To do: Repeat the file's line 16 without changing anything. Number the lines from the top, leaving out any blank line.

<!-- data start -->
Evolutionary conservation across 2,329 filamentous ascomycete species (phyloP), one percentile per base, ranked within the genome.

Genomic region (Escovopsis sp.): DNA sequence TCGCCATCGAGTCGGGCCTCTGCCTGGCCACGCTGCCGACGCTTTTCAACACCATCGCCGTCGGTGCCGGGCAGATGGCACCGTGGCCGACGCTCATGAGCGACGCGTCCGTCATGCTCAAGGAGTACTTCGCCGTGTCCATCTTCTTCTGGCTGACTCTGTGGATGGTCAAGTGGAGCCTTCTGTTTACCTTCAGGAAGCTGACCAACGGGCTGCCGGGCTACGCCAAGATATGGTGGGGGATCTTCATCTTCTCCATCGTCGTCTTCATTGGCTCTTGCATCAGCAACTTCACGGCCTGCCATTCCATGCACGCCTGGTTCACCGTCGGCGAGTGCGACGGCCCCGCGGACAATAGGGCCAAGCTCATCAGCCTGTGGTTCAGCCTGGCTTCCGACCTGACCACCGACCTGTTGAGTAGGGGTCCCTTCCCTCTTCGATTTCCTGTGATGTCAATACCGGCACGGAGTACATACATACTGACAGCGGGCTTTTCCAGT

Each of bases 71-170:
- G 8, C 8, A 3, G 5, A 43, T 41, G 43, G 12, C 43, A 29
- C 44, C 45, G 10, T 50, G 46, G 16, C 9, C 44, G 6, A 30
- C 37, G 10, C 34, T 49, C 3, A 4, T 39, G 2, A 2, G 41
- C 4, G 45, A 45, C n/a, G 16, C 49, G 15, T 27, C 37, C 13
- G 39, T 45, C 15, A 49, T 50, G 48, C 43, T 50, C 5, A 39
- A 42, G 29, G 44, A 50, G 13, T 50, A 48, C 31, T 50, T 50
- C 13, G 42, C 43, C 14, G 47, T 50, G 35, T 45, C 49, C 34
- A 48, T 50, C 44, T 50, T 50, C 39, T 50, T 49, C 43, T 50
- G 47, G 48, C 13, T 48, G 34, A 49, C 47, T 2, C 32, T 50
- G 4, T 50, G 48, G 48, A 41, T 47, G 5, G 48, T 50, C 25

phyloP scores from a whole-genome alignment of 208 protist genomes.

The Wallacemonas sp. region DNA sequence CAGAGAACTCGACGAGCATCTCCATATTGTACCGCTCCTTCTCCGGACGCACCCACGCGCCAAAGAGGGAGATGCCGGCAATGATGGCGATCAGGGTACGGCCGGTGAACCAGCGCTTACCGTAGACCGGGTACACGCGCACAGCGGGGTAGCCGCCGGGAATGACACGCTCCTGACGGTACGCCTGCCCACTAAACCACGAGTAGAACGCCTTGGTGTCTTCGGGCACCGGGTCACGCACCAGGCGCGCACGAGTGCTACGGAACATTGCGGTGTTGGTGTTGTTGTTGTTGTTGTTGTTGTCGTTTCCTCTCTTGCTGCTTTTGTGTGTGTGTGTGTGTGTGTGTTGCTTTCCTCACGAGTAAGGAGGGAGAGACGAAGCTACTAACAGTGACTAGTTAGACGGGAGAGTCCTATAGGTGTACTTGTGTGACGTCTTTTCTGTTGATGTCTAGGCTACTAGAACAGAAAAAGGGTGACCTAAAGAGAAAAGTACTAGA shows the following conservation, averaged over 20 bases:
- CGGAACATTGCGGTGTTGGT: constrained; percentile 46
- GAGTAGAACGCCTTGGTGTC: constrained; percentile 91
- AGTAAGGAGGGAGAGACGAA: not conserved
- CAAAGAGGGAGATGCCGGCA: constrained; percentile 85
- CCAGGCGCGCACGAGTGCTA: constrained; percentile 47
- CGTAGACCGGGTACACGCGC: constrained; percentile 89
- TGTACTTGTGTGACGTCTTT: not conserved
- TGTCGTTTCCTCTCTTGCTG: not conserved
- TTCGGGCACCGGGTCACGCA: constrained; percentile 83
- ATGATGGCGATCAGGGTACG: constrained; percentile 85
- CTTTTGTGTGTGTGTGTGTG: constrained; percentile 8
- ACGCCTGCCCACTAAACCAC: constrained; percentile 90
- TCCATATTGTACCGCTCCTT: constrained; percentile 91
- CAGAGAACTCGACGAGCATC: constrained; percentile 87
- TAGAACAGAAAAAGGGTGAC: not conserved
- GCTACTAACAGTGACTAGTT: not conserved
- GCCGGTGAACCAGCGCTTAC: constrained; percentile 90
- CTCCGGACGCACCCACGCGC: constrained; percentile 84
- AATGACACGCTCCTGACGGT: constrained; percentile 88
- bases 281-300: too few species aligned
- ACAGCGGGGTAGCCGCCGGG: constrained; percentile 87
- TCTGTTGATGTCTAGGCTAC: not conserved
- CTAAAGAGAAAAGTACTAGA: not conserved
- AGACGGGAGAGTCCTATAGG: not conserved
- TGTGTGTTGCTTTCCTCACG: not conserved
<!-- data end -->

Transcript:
- CGGAACATTGCGGTGTTGGT: constrained; percentile 46